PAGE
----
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U.S. Congressional Serial Set

With more than 15,000 volumes published, the U.S. Congressional Serial Set is a comprehensive look at how America evolved through the eyes of Congress.

Other Sources for the Serial Set

 

Other Online (miscellaneous dates)

  • Current Congressional documents - available through GovInfo from the Government Publishing Office.
  • MBooks Online (Full Text) - The University of Michigan provides open access to some full text publications through links in their library catalog, but access to many of the items is restricted to faculty, staff, and students at the University of Michigan.  Many of these titles are available on Google Docs or in HathiTrust
  • U.S. Serial Set available from through the American Memory Project (Library of Congress) - 23rd to the 64th Congress.
  • Serial Set Inventory is made available from the University of North Texas Libraries.  This inventory " aims to be a complete inventory of serial set holdings in U.S. libraries, from volume 1 through volume 13219-3.  Libraries are encouraged to add their serial set inventories to the site.  Researchers will be able to search and browse the inventories by serial set volume, by library, or by session of Congress."

Helpful tools to understand what you are looking at

History of the U.S. Congressional Serial Set publication from Virginia Saunders, U.S. Government Printing Office. Ms. Saunders was the expert within the GPO on all things related to the Serial Set.

An Overview of the U.S. Congressional Serial Set by Rick McKinney.  From the Law Librarians' Society of Washington, this document provides a general overview of the kinds of materials comprising the Serial Set, how the set is numbered, the documents work together and indexed, etc.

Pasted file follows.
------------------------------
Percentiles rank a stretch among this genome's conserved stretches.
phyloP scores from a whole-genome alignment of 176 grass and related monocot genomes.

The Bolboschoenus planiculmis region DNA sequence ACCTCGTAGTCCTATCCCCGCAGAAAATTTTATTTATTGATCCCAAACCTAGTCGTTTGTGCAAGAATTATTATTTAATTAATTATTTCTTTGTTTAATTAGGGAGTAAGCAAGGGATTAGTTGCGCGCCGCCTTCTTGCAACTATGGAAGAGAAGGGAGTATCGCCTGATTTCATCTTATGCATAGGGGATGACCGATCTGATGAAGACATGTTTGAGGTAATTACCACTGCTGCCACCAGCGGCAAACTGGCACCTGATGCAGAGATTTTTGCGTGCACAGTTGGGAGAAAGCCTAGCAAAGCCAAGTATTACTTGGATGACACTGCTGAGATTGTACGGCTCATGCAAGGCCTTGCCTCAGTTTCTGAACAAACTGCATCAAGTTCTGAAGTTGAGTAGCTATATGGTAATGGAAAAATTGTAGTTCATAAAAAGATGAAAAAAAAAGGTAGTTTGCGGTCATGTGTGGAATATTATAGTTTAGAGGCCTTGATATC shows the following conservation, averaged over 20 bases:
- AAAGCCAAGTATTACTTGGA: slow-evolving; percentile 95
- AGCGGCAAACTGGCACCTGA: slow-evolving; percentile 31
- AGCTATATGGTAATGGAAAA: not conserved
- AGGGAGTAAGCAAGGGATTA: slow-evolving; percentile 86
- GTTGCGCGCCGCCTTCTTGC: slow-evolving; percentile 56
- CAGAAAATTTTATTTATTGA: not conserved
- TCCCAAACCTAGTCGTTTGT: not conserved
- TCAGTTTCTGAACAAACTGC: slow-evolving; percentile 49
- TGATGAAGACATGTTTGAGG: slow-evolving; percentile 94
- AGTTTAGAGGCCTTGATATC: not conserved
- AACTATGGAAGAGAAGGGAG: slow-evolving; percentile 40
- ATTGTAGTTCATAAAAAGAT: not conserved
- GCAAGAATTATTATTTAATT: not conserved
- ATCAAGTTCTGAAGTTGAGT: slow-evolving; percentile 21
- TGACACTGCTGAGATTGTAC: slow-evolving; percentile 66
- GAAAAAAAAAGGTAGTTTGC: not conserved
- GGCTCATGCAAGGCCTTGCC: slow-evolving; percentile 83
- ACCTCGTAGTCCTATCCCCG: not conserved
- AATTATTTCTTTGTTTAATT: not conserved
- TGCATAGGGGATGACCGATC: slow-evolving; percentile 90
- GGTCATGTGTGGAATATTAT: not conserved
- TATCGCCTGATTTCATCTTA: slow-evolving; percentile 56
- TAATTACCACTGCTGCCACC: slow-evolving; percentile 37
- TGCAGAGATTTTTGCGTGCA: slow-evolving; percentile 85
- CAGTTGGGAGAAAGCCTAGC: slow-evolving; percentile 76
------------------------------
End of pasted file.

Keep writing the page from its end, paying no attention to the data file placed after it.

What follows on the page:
ProQuest Guides are available to explain how to search this Vendor's database, tips for searching, as well as more detailed explanations regarding their set.  ProQuest sales person Andrea Sevetson edited a book about the Serial Set which is a very good source for additional reading.  It is available through Summit and is entitled The Serial Set: It's Makeup and Content.

There is a lot of abbreviations and acronyms used in the U.S. Government.  Some of the most common used in the Serial Set are:

Acronym

Explanation

Abbreviation

S.

Bill originating in the Senate

S. 1

H.R.

Bill originating in the House

H.R. 1

S.Res.

Simple resolution originating in the Senate

S.Res. 2

H.Res.

Simple resolution originating in the House

H.Res. 2

S.J.Res.

Joint resolution originating in the Senate

S.J. Res.3

H.J.Res.

Joint resolution originating in the House

H.J. Res.3

S.Con.Res.

Concurrent resolution originating in the Senate

S.Con.Res.4

H.Con.Res.

Concurrent resolution originating in the House

H.Con.Res.4

S.Exec.Doc

Executive Document from the Senate

S.Exec.Doc 5

H.Exec.Doc

Executive Document from the House

H.Exec.Doc 5

S.Misc.Doc

Miscellaneous Document from the Senate

S.Misc.Doc 6

H.Misc.Doc

Miscellaneous Document from the House

H.Misc.Doc 6

P.L.

Public law

P.L.115-71

Stat.

United States Statues at Large

131 Stat.1218

   

U.S. Code

United States Code is the codification of the statutes by subject

42 USC 280

   

S.Rpt.

Report issued by a Senate committee, usually to accompany legislation that has passed in committee

S.Rpt.115-10

   

H.Rpt.

Report issued by a House or conference committee

H.Rpt.115-22

   

 

For additional information, please see the basic legal citation from the Legal Information Institute, Cornell School of Law. https://www.law.cornell.edu/citation/4-100

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